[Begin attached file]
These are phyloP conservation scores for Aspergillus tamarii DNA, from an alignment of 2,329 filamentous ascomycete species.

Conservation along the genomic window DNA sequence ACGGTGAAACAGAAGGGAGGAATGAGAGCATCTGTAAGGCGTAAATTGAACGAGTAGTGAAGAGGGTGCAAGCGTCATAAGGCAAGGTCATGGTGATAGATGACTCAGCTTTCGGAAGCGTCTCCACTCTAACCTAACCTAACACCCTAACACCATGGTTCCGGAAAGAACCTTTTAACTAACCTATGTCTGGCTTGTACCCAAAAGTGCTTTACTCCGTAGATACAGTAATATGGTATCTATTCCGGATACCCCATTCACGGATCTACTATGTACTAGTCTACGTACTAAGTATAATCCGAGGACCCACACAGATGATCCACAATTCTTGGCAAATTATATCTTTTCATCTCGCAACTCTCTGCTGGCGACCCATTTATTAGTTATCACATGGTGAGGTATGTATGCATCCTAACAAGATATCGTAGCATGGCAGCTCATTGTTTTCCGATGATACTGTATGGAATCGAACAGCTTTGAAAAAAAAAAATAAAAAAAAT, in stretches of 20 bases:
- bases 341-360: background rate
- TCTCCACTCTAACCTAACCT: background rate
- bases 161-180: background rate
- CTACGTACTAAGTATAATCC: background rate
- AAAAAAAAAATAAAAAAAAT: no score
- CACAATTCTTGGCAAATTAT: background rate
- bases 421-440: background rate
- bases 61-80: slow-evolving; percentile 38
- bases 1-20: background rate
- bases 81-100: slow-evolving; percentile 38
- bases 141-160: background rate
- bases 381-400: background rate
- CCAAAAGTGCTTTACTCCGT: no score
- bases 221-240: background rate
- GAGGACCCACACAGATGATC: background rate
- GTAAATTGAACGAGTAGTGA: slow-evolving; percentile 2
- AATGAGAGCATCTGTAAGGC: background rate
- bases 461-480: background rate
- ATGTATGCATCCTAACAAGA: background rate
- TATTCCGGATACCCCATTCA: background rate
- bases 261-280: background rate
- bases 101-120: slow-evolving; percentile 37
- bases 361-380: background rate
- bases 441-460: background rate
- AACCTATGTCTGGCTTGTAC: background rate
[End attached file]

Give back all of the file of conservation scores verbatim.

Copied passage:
These are phyloP conservation scores for Aspergillus tamarii DNA, from an alignment of 2,329 filamentous ascomycete species.

Conservation along the genomic window DNA sequence ACGGTGAAACAGAAGGGAGGAATGAGAGCATCTGTAAGGCGTAAATTGAACGAGTAGTGAAGAGGGTGCAAGCGTCATAAGGCAAGGTCATGGTGATAGATGACTCAGCTTTCGGAAGCGTCTCCACTCTAACCTAACCTAACACCCTAACACCATGGTTCCGGAAAGAACCTTTTAACTAACCTATGTCTGGCTTGTACCCAAAAGTGCTTTACTCCGTAGATACAGTAATATGGTATCTATTCCGGATACCCCATTCACGGATCTACTATGTACTAGTCTACGTACTAAGTATAATCCGAGGACCCACACAGATGATCCACAATTCTTGGCAAATTATATCTTTTCATCTCGCAACTCTCTGCTGGCGACCCATTTATTAGTTATCACATGGTGAGGTATGTATGCATCCTAACAAGATATCGTAGCATGGCAGCTCATTGTTTTCCGATGATACTGTATGGAATCGAACAGCTTTGAAAAAAAAAAATAAAAAAAAT, in stretches of 20 bases:
- bases 341-360: background rate
- TCTCCACTCTAACCTAACCT: background rate
- bases 161-180: background rate
- CTACGTACTAAGTATAATCC: background rate
- AAAAAAAAAATAAAAAAAAT: no score
- CACAATTCTTGGCAAATTAT: background rate
- bases 421-440: background rate
- bases 61-80: slow-evolving; percentile 38
- bases 1-20: background rate
- bases 81-100: slow-evolving; percentile 38
- bases 141-160: background rate
- bases 381-400: background rate
- CCAAAAGTGCTTTACTCCGT: no score
- bases 221-240: background rate
- GAGGACCCACACAGATGATC: background rate
- GTAAATTGAACGAGTAGTGA: slow-evolving; percentile 2
- AATGAGAGCATCTGTAAGGC: background rate
- bases 461-480: background rate
- ATGTATGCATCCTAACAAGA: background rate
- TATTCCGGATACCCCATTCA: background rate
- bases 261-280: background rate
- bases 101-120: slow-evolving; percentile 37
- bases 361-380: background rate
- bases 441-460: background rate
- AACCTATGTCTGGCTTGTAC: background rate